There was a time when people who were ill kept to their sick beds at home, but 20th century advances in medical technology made it necessary (and beneficial) for many people to stay in the hospital for constant monitoring. However, further leaps and bounds in tech are now making it possible for some patients to have the best of both worlds by returning to the comfort of their homes while still having their vitals checked, thanks to remote patient monitoring.
Using monitoring equipment, a healthcare provider can keep tabs on a patient’s clinical data. Glucose meters, ECGs and blood pressure monitors are among the most common types of RPM equipment used, but the array of available technologies is rapidly expanding.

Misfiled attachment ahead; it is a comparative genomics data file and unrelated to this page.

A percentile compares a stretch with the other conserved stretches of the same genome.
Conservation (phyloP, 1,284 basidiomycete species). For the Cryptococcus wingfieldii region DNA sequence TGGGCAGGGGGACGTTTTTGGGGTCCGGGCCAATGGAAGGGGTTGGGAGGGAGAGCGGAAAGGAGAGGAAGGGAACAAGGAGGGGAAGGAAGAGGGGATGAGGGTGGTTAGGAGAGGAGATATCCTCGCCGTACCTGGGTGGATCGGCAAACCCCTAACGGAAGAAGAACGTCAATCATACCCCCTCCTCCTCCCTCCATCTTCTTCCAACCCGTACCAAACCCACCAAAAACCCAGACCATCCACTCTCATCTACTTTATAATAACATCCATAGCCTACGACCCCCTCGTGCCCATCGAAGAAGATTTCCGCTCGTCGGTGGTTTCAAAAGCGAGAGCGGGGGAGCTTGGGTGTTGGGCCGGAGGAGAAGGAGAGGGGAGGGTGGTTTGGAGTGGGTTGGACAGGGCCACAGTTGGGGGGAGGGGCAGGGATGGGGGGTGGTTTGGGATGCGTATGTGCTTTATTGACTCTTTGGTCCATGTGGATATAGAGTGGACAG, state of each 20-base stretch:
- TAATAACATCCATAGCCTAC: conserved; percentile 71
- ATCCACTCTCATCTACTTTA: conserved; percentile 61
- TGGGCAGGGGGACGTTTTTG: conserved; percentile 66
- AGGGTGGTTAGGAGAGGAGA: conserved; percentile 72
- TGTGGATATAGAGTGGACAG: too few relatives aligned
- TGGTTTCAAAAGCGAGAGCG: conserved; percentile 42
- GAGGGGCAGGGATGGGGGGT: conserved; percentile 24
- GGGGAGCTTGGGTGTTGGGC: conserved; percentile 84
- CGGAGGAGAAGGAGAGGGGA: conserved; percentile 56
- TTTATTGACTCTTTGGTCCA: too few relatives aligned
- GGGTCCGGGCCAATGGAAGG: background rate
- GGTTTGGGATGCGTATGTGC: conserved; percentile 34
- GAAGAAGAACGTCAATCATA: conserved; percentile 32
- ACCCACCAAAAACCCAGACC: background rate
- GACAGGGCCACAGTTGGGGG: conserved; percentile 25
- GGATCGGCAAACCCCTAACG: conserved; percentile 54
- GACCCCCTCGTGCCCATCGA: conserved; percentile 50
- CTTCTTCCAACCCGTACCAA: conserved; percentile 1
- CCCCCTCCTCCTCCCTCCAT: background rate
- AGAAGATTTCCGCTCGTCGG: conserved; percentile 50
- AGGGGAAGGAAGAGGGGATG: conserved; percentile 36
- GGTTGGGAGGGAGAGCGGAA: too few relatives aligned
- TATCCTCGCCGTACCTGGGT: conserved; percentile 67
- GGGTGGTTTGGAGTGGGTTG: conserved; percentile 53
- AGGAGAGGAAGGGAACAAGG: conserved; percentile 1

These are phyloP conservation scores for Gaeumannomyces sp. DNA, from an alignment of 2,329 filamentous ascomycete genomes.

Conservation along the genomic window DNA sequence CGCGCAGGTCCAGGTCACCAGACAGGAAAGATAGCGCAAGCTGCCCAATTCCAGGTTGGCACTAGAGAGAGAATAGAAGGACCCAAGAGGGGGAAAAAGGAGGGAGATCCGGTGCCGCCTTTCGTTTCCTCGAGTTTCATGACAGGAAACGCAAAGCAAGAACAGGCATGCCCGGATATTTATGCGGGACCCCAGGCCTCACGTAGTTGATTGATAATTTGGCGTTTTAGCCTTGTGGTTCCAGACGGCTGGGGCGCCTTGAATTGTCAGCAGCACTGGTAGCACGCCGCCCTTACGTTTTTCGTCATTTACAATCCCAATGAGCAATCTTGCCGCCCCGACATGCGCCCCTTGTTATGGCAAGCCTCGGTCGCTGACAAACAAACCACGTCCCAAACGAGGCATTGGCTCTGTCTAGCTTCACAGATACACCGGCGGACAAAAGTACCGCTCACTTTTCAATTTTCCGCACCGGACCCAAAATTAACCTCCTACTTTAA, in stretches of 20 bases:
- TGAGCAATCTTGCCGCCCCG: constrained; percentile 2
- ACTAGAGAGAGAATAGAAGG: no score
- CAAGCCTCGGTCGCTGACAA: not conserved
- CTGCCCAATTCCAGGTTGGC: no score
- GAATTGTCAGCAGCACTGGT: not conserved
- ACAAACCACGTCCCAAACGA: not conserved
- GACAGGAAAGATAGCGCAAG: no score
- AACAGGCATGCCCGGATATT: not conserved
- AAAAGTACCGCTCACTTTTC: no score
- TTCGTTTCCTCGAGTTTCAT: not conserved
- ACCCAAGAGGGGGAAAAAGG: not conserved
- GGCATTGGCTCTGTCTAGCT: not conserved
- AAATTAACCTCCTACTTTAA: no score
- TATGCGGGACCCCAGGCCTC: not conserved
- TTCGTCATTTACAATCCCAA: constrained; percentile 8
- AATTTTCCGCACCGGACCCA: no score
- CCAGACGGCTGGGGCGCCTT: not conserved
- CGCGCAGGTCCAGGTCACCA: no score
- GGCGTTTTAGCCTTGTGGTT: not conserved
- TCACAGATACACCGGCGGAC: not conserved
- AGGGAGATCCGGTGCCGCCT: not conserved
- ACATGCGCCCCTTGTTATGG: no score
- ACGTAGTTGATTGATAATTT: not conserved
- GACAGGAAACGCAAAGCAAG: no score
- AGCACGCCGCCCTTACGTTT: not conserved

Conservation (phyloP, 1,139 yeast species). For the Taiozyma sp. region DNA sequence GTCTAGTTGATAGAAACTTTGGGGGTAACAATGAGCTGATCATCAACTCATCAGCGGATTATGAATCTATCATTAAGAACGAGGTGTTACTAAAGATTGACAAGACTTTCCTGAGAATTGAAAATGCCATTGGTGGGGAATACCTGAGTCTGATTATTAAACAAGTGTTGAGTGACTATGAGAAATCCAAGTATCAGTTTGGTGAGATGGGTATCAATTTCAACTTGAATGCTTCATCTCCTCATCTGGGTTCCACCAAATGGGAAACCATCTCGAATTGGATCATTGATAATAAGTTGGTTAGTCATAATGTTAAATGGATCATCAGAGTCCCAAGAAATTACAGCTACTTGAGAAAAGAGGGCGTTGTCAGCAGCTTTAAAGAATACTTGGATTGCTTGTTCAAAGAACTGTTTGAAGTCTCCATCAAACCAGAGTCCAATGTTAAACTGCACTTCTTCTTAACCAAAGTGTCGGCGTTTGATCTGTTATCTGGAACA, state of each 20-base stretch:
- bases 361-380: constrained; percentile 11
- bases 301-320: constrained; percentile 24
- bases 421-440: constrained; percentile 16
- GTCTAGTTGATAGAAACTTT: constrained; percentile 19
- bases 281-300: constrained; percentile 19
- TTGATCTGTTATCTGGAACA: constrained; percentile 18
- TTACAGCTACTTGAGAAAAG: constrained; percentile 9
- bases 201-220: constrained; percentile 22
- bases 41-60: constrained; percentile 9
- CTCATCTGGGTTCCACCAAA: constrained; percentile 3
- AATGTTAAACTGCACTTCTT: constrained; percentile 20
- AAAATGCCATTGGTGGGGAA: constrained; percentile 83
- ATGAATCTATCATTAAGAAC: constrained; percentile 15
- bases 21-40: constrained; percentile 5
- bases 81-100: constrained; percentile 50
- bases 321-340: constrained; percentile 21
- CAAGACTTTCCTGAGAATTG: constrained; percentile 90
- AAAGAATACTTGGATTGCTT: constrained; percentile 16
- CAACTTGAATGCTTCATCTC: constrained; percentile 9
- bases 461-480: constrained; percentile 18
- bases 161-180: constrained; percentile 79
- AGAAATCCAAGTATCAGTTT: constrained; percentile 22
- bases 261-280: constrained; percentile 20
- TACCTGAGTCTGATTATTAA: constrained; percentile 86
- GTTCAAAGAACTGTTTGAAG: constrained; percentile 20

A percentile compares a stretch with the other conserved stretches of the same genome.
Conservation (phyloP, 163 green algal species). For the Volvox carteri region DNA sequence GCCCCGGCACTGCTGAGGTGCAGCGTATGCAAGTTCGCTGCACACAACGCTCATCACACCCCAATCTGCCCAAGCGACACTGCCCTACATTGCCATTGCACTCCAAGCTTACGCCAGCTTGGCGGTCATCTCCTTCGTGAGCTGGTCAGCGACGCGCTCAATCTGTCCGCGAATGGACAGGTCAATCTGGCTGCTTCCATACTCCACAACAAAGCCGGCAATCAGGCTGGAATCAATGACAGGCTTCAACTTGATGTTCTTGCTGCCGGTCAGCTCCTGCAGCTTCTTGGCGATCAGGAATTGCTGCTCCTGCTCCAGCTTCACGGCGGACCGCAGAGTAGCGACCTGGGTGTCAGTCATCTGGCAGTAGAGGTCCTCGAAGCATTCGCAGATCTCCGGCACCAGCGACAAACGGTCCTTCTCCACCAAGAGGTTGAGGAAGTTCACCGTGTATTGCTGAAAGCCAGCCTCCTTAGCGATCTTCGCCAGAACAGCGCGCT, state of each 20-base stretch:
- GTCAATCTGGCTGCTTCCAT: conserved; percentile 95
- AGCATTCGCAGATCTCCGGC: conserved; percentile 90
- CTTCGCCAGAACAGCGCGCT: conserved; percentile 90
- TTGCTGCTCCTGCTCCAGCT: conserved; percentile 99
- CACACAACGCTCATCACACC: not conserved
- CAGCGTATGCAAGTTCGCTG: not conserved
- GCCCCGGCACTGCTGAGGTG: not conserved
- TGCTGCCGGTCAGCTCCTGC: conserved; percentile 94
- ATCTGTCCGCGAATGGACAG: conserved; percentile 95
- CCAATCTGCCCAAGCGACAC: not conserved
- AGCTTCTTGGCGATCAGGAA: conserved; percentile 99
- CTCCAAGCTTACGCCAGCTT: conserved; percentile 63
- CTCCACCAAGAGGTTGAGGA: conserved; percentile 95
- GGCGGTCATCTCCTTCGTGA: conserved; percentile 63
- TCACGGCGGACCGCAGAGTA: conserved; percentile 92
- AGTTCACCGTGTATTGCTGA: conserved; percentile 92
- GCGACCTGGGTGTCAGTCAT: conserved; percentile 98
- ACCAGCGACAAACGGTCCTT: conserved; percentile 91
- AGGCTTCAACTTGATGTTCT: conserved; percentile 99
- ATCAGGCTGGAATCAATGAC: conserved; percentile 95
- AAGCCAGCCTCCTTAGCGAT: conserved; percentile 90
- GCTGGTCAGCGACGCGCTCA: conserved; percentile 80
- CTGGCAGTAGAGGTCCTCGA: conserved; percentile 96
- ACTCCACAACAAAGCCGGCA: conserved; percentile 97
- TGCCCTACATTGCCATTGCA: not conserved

Cheaper, portable machines and devices that can be used at home, combined with the power of digital technology and the ubiquity of smartphones, are making remote patient monitoring a reality. Right now, a patient can get a stand-alone blood pressure cuff to use at home, wirelessly connect it to an app on their phone to get a reading and then send the results to their doctor.
Sophisticated cloud-sharing platforms are also a key part of remote patient monitoring. Some of them enable a provider to offer an RPM program for patients because it provides support for integrating numerous devices and allows healthcare professionals to manage patient data. Dedicated patient portals can also empower patients to take more control by both accessing and uploading their health information and images (e.g., X-rays).
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